By Jacob Bourne
The Nationwide real estate trend of rising costs and limited space availability is acutely felt in the Bay Area’s expanding life sciences sector, which includes pharmaceutical as well as a range of chemical and biological research companies. JLL’s 2016 Life Sciences Outlook report provides a close look at the sector’s significant hubs around the country, finding that the Bay Area has the second largest amount of rentable lab space next to Boston. The highest concentration of the region’s companies have been in the Mid-Peninsula for decades, mainly South San Francisco, but with escalating demand, spaces are popping up in other submarkets. Within the Mid-Peninsula, companies in the North County cities had the highest national year-over-year rent growth of 51.6 percent. The influence of higher education institutions such as Stanford University, UCSF, and UC Berkeley, continue to play a vital role in the region’s robust life sciences sector.[contextly_sidebar id=”Qsqv6WPXGTsU2QzTdwHVqO5sbpqReC3l”]“It’s one of the Bay Area’s secrets that no one really looked at until you had lab space being built,” revealed Christian Basconcillo, research manager, JLL. “What’s ironic about life sciences in the Bay Area is that the majority of the focus is on tech and so a lot of people don’t realize that the region has one of the largest clusters of life science companies. The companies are tapping into the highly educated talent that’s here, just like the tech sector.”
In life science clusters across the country, 2015 set the record of $520 billion in pharmaceutical and biotech transactions. Overall trends like wage growth, greater attention from real estate investors and swelling venture capital has also played a role locally. As in the tech industry, competition to attract and retain top talent has heightened for life science companies. With more capital flows to smaller and mid-size companies, larger more established players have sought mergers and acquisitions to stay relevant. Bay Area companies received 21.3-percent of the nation’s total venture capital funding in 2015.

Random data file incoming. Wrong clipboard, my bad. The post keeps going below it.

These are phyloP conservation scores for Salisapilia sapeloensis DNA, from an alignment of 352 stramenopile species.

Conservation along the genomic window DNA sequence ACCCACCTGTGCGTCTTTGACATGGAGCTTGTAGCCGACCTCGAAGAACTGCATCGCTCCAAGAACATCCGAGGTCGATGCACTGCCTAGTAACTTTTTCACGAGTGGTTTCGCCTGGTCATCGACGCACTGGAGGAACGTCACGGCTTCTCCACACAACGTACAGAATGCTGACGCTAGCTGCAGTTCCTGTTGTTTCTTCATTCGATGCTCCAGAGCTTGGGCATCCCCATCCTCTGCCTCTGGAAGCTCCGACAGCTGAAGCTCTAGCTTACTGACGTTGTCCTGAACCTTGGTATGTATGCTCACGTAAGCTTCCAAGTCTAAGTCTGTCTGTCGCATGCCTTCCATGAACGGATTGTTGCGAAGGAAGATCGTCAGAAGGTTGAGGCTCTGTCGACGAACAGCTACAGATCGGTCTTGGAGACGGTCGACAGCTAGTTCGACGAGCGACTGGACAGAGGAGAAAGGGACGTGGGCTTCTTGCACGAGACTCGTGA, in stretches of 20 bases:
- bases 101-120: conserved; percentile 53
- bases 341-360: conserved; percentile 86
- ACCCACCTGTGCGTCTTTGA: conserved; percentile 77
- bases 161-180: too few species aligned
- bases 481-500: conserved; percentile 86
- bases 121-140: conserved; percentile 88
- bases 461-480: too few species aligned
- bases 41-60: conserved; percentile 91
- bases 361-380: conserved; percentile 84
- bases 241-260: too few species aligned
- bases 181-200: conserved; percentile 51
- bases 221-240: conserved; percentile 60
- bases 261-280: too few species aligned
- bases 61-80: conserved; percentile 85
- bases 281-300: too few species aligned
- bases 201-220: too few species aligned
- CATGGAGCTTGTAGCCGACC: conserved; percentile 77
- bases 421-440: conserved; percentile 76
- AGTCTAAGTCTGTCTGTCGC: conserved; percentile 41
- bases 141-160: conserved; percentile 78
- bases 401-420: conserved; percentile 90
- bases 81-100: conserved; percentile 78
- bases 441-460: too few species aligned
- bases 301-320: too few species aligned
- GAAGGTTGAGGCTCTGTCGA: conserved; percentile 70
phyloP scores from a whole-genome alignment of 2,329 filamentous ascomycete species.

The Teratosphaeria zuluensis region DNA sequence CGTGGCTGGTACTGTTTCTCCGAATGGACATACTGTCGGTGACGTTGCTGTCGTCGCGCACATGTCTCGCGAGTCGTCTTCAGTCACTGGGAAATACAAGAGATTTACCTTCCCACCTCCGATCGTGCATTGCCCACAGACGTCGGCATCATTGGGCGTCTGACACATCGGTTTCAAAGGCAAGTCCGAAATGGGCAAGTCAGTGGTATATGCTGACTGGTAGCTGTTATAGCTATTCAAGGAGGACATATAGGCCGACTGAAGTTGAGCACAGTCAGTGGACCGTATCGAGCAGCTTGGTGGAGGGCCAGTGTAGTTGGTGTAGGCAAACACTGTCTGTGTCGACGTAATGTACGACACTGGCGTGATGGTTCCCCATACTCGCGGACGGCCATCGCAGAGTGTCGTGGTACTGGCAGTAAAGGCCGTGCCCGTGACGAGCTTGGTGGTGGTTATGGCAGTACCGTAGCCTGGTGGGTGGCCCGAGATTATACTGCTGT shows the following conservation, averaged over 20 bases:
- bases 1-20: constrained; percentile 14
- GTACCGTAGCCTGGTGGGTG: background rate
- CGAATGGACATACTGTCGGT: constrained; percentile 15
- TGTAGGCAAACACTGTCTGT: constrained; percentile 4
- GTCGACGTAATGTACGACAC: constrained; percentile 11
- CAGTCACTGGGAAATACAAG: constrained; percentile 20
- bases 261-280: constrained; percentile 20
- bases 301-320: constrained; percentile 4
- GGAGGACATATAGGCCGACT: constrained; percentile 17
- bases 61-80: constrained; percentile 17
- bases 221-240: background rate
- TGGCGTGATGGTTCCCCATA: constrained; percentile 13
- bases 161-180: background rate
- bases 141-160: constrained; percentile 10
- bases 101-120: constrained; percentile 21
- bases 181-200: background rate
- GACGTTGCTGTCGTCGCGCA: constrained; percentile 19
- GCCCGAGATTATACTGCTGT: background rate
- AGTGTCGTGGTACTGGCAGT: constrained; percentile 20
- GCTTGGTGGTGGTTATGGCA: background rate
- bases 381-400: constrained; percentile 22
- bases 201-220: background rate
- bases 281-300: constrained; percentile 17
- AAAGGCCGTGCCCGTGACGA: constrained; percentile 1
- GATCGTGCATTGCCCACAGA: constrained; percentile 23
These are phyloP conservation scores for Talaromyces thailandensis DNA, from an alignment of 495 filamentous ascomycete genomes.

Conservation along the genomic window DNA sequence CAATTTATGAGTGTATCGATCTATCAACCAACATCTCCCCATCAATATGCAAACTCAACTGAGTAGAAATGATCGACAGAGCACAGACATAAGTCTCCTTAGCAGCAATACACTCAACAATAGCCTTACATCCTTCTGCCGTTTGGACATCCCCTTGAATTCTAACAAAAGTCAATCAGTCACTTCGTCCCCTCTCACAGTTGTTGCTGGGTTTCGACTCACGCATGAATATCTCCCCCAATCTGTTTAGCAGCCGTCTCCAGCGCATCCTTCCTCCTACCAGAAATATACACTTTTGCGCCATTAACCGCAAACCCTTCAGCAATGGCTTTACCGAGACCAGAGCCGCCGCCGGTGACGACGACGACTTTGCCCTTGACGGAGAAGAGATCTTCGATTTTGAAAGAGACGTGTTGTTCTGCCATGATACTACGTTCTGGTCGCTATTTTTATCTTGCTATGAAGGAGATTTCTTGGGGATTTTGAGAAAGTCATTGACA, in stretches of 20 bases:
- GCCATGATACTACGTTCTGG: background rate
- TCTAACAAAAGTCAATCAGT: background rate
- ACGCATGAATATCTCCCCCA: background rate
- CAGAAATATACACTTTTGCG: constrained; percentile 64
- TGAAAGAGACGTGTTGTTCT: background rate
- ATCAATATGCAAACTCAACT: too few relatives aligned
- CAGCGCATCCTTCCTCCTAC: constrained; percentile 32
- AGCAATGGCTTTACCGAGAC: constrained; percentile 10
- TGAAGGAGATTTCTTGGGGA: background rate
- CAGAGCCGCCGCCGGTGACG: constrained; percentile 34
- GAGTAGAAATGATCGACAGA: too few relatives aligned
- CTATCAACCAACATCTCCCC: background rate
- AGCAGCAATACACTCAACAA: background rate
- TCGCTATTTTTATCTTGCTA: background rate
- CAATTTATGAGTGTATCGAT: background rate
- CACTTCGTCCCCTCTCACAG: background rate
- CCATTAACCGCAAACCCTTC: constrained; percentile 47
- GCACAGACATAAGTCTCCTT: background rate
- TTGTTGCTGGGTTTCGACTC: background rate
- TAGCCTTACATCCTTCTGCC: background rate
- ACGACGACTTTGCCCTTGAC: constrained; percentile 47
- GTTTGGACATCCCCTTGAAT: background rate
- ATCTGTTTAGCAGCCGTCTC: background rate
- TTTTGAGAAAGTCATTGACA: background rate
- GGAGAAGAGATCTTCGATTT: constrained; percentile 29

“Over the past 24 to 36 months, companies have started to grow,” explained Basconcillo. “To grow a head count you need more space and there’s not a lot of inventory. Some landlords are looking to convert spaces, but labs are expensive. It’s very expensive to build so a lot of developers won’t go on spec. It’s a volatile industry. With the current trends companies are growing rapidly and need high quality lab space.”
The nature of the industry lends itself to volatility because companies can spend vast amounts of money and time on developing products like a drug or medical device only to have it fail to receive government approval. This lends itself to high spending in the R&D category, which in the Bay Area amounts to 50.6-percent of the sector’s employment and 48.9-percent of this entity subtype in operation.
The report also looked at movement in the Oakland-East Bay and San Francisco’s Mission Bay submarkets. In Mission Bay at 1800 Owens Street, developer Kilroy’s project, The Exchange, is slated for completion by the end of next year, adding 260,000 square feet of life sciences space. The only East Bay project currently under construction is Wareham Development’s Emery Station in Emeryville, to provide 250,000 square feet of office-life sciences space in 2017. Mid-Peninsula is home to the largest life sciences construction project in the nation. The Cove in South San Francisco will provide over 1 million square feet to tenants by developer Healthcare Properties. Phase 1 is geared for 2016 completion with 116,000 square feet of pre-leased space by CytomX and Denali. Also in South San Francisco, Google’s life science entity Verily, leased 400,000 square feet at 249 East Grand Avenue earlier this year.
“We tend to see office development in cycles but don’t hear much about life sciences,” Basconcillo said. “There’s a lot of activity and people are noticing.”